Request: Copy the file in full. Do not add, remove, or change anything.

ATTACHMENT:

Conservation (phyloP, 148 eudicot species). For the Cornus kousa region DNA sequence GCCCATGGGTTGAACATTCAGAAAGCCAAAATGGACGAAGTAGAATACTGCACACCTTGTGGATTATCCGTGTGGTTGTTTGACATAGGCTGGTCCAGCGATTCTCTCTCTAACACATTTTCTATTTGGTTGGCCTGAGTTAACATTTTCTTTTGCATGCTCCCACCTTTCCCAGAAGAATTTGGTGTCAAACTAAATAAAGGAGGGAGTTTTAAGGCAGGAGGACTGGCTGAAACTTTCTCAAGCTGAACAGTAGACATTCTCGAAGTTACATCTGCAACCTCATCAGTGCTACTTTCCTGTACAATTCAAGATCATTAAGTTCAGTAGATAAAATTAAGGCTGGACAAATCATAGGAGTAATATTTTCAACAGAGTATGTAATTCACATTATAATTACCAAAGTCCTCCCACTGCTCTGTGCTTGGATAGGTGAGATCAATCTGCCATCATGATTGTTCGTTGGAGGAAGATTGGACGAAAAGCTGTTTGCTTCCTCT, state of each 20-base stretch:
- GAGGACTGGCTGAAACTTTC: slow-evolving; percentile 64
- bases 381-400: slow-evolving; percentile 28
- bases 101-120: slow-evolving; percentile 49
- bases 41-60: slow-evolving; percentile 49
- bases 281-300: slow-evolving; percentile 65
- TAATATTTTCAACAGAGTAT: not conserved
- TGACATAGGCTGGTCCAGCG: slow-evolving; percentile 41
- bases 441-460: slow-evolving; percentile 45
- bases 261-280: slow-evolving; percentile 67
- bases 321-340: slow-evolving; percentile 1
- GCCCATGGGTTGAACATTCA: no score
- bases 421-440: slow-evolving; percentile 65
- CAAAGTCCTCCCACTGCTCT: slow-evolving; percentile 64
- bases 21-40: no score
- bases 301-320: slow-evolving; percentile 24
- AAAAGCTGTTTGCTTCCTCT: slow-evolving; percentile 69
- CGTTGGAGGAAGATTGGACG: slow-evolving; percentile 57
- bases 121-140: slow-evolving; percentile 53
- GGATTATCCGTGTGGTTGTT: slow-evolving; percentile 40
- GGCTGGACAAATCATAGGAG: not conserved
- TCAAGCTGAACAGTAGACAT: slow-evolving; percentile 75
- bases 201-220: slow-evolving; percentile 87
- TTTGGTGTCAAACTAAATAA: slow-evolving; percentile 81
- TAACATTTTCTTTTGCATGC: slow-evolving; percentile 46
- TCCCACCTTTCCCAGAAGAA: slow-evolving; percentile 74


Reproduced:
Conservation (phyloP, 148 eudicot species). For the Cornus kousa region DNA sequence GCCCATGGGTTGAACATTCAGAAAGCCAAAATGGACGAAGTAGAATACTGCACACCTTGTGGATTATCCGTGTGGTTGTTTGACATAGGCTGGTCCAGCGATTCTCTCTCTAACACATTTTCTATTTGGTTGGCCTGAGTTAACATTTTCTTTTGCATGCTCCCACCTTTCCCAGAAGAATTTGGTGTCAAACTAAATAAAGGAGGGAGTTTTAAGGCAGGAGGACTGGCTGAAACTTTCTCAAGCTGAACAGTAGACATTCTCGAAGTTACATCTGCAACCTCATCAGTGCTACTTTCCTGTACAATTCAAGATCATTAAGTTCAGTAGATAAAATTAAGGCTGGACAAATCATAGGAGTAATATTTTCAACAGAGTATGTAATTCACATTATAATTACCAAAGTCCTCCCACTGCTCTGTGCTTGGATAGGTGAGATCAATCTGCCATCATGATTGTTCGTTGGAGGAAGATTGGACGAAAAGCTGTTTGCTTCCTCT, state of each 20-base stretch:
- GAGGACTGGCTGAAACTTTC: slow-evolving; percentile 64
- bases 381-400: slow-evolving; percentile 28
- bases 101-120: slow-evolving; percentile 49
- bases 41-60: slow-evolving; percentile 49
- bases 281-300: slow-evolving; percentile 65
- TAATATTTTCAACAGAGTAT: not conserved
- TGACATAGGCTGGTCCAGCG: slow-evolving; percentile 41
- bases 441-460: slow-evolving; percentile 45
- bases 261-280: slow-evolving; percentile 67
- bases 321-340: slow-evolving; percentile 1
- GCCCATGGGTTGAACATTCA: no score
- bases 421-440: slow-evolving; percentile 65
- CAAAGTCCTCCCACTGCTCT: slow-evolving; percentile 64
- bases 21-40: no score
- bases 301-320: slow-evolving; percentile 24
- AAAAGCTGTTTGCTTCCTCT: slow-evolving; percentile 69
- CGTTGGAGGAAGATTGGACG: slow-evolving; percentile 57
- bases 121-140: slow-evolving; percentile 53
- GGATTATCCGTGTGGTTGTT: slow-evolving; percentile 40
- GGCTGGACAAATCATAGGAG: not conserved
- TCAAGCTGAACAGTAGACAT: slow-evolving; percentile 75
- bases 201-220: slow-evolving; percentile 87
- TTTGGTGTCAAACTAAATAA: slow-evolving; percentile 81
- TAACATTTTCTTTTGCATGC: slow-evolving; percentile 46
- TCCCACCTTTCCCAGAAGAA: slow-evolving; percentile 74